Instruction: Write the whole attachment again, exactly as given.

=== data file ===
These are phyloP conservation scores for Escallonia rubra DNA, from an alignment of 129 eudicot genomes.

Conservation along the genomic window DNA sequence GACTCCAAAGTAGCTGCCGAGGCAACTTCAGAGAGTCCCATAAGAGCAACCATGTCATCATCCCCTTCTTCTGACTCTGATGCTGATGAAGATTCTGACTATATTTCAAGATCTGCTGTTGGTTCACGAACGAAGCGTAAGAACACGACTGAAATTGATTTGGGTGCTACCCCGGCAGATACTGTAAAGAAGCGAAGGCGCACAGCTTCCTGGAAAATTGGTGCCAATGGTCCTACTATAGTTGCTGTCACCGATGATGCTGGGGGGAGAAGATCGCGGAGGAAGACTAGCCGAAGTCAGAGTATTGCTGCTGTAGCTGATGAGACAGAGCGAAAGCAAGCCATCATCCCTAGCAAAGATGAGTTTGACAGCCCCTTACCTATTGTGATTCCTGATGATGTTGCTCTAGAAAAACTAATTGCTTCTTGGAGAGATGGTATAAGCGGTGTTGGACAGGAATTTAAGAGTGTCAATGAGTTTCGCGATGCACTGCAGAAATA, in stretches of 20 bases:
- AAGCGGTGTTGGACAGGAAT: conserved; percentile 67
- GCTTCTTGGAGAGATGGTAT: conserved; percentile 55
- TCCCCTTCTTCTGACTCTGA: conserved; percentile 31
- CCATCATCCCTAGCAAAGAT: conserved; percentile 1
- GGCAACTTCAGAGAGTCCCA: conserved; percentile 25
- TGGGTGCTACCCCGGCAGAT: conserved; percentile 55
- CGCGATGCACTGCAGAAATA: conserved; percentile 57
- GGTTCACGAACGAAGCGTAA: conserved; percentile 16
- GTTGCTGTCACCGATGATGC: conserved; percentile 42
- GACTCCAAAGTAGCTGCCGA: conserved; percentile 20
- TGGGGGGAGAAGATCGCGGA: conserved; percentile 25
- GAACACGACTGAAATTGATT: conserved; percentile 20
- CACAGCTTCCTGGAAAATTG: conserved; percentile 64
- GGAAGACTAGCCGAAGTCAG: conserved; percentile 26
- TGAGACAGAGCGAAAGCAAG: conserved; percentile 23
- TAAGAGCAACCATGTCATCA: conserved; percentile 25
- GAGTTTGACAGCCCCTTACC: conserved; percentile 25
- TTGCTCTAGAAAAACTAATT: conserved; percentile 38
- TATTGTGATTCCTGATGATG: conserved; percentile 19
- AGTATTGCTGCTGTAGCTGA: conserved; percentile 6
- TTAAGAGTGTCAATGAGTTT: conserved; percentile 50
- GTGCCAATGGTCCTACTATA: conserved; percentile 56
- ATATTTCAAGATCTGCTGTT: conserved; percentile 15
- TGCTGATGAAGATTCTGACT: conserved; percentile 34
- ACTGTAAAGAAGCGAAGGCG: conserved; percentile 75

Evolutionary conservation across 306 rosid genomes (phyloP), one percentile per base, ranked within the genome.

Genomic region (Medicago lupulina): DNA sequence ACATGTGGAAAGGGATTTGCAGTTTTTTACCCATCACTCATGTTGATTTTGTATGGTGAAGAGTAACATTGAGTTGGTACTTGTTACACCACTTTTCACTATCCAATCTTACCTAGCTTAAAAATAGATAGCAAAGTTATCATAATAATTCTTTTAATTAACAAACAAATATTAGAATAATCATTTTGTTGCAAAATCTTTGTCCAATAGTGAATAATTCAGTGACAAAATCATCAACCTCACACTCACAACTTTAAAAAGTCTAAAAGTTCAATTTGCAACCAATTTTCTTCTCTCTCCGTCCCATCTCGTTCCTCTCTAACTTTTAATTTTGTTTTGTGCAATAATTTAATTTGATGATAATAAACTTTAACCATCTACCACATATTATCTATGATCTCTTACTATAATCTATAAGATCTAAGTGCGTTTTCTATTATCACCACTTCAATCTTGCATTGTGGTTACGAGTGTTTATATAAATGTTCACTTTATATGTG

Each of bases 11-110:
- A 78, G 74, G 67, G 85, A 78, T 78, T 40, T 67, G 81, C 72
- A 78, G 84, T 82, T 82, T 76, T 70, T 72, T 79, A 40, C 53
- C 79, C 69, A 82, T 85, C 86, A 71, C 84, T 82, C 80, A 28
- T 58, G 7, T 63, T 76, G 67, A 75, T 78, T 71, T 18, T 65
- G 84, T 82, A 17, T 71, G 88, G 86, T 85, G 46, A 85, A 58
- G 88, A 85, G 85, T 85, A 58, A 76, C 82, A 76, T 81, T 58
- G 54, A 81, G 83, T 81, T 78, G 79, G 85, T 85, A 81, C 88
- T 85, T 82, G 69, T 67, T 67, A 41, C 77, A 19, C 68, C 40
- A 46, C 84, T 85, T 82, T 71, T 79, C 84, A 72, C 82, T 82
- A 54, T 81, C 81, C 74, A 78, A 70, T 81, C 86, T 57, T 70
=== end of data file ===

These are phyloP conservation scores for Escallonia rubra DNA, from an alignment of 129 eudicot genomes.

Conservation along the genomic window DNA sequence GACTCCAAAGTAGCTGCCGAGGCAACTTCAGAGAGTCCCATAAGAGCAACCATGTCATCATCCCCTTCTTCTGACTCTGATGCTGATGAAGATTCTGACTATATTTCAAGATCTGCTGTTGGTTCACGAACGAAGCGTAAGAACACGACTGAAATTGATTTGGGTGCTACCCCGGCAGATACTGTAAAGAAGCGAAGGCGCACAGCTTCCTGGAAAATTGGTGCCAATGGTCCTACTATAGTTGCTGTCACCGATGATGCTGGGGGGAGAAGATCGCGGAGGAAGACTAGCCGAAGTCAGAGTATTGCTGCTGTAGCTGATGAGACAGAGCGAAAGCAAGCCATCATCCCTAGCAAAGATGAGTTTGACAGCCCCTTACCTATTGTGATTCCTGATGATGTTGCTCTAGAAAAACTAATTGCTTCTTGGAGAGATGGTATAAGCGGTGTTGGACAGGAATTTAAGAGTGTCAATGAGTTTCGCGATGCACTGCAGAAATA, in stretches of 20 bases:
- AAGCGGTGTTGGACAGGAAT: conserved; percentile 67
- GCTTCTTGGAGAGATGGTAT: conserved; percentile 55
- TCCCCTTCTTCTGACTCTGA: conserved; percentile 31
- CCATCATCCCTAGCAAAGAT: conserved; percentile 1
- GGCAACTTCAGAGAGTCCCA: conserved; percentile 25
- TGGGTGCTACCCCGGCAGAT: conserved; percentile 55
- CGCGATGCACTGCAGAAATA: conserved; percentile 57
- GGTTCACGAACGAAGCGTAA: conserved; percentile 16
- GTTGCTGTCACCGATGATGC: conserved; percentile 42
- GACTCCAAAGTAGCTGCCGA: conserved; percentile 20
- TGGGGGGAGAAGATCGCGGA: conserved; percentile 25
- GAACACGACTGAAATTGATT: conserved; percentile 20
- CACAGCTTCCTGGAAAATTG: conserved; percentile 64
- GGAAGACTAGCCGAAGTCAG: conserved; percentile 26
- TGAGACAGAGCGAAAGCAAG: conserved; percentile 23
- TAAGAGCAACCATGTCATCA: conserved; percentile 25
- GAGTTTGACAGCCCCTTACC: conserved; percentile 25
- TTGCTCTAGAAAAACTAATT: conserved; percentile 38
- TATTGTGATTCCTGATGATG: conserved; percentile 19
- AGTATTGCTGCTGTAGCTGA: conserved; percentile 6
- TTAAGAGTGTCAATGAGTTT: conserved; percentile 50
- GTGCCAATGGTCCTACTATA: conserved; percentile 56
- ATATTTCAAGATCTGCTGTT: conserved; percentile 15
- TGCTGATGAAGATTCTGACT: conserved; percentile 34
- ACTGTAAAGAAGCGAAGGCG: conserved; percentile 75

Evolutionary conservation across 306 rosid genomes (phyloP), one percentile per base, ranked within the genome.

Genomic region (Medicago lupulina): DNA sequence ACATGTGGAAAGGGATTTGCAGTTTTTTACCCATCACTCATGTTGATTTTGTATGGTGAAGAGTAACATTGAGTTGGTACTTGTTACACCACTTTTCACTATCCAATCTTACCTAGCTTAAAAATAGATAGCAAAGTTATCATAATAATTCTTTTAATTAACAAACAAATATTAGAATAATCATTTTGTTGCAAAATCTTTGTCCAATAGTGAATAATTCAGTGACAAAATCATCAACCTCACACTCACAACTTTAAAAAGTCTAAAAGTTCAATTTGCAACCAATTTTCTTCTCTCTCCGTCCCATCTCGTTCCTCTCTAACTTTTAATTTTGTTTTGTGCAATAATTTAATTTGATGATAATAAACTTTAACCATCTACCACATATTATCTATGATCTCTTACTATAATCTATAAGATCTAAGTGCGTTTTCTATTATCACCACTTCAATCTTGCATTGTGGTTACGAGTGTTTATATAAATGTTCACTTTATATGTG

Each of bases 11-110:
- A 78, G 74, G 67, G 85, A 78, T 78, T 40, T 67, G 81, C 72
- A 78, G 84, T 82, T 82, T 76, T 70, T 72, T 79, A 40, C 53
- C 79, C 69, A 82, T 85, C 86, A 71, C 84, T 82, C 80, A 28
- T 58, G 7, T 63, T 76, G 67, A 75, T 78, T 71, T 18, T 65
- G 84, T 82, A 17, T 71, G 88, G 86, T 85, G 46, A 85, A 58
- G 88, A 85, G 85, T 85, A 58, A 76, C 82, A 76, T 81, T 58
- G 54, A 81, G 83, T 81, T 78, G 79, G 85, T 85, A 81, C 88
- T 85, T 82, G 69, T 67, T 67, A 41, C 77, A 19, C 68, C 40
- A 46, C 84, T 85, T 82, T 71, T 79, C 84, A 72, C 82, T 82
- A 54, T 81, C 81, C 74, A 78, A 70, T 81, C 86, T 57, T 70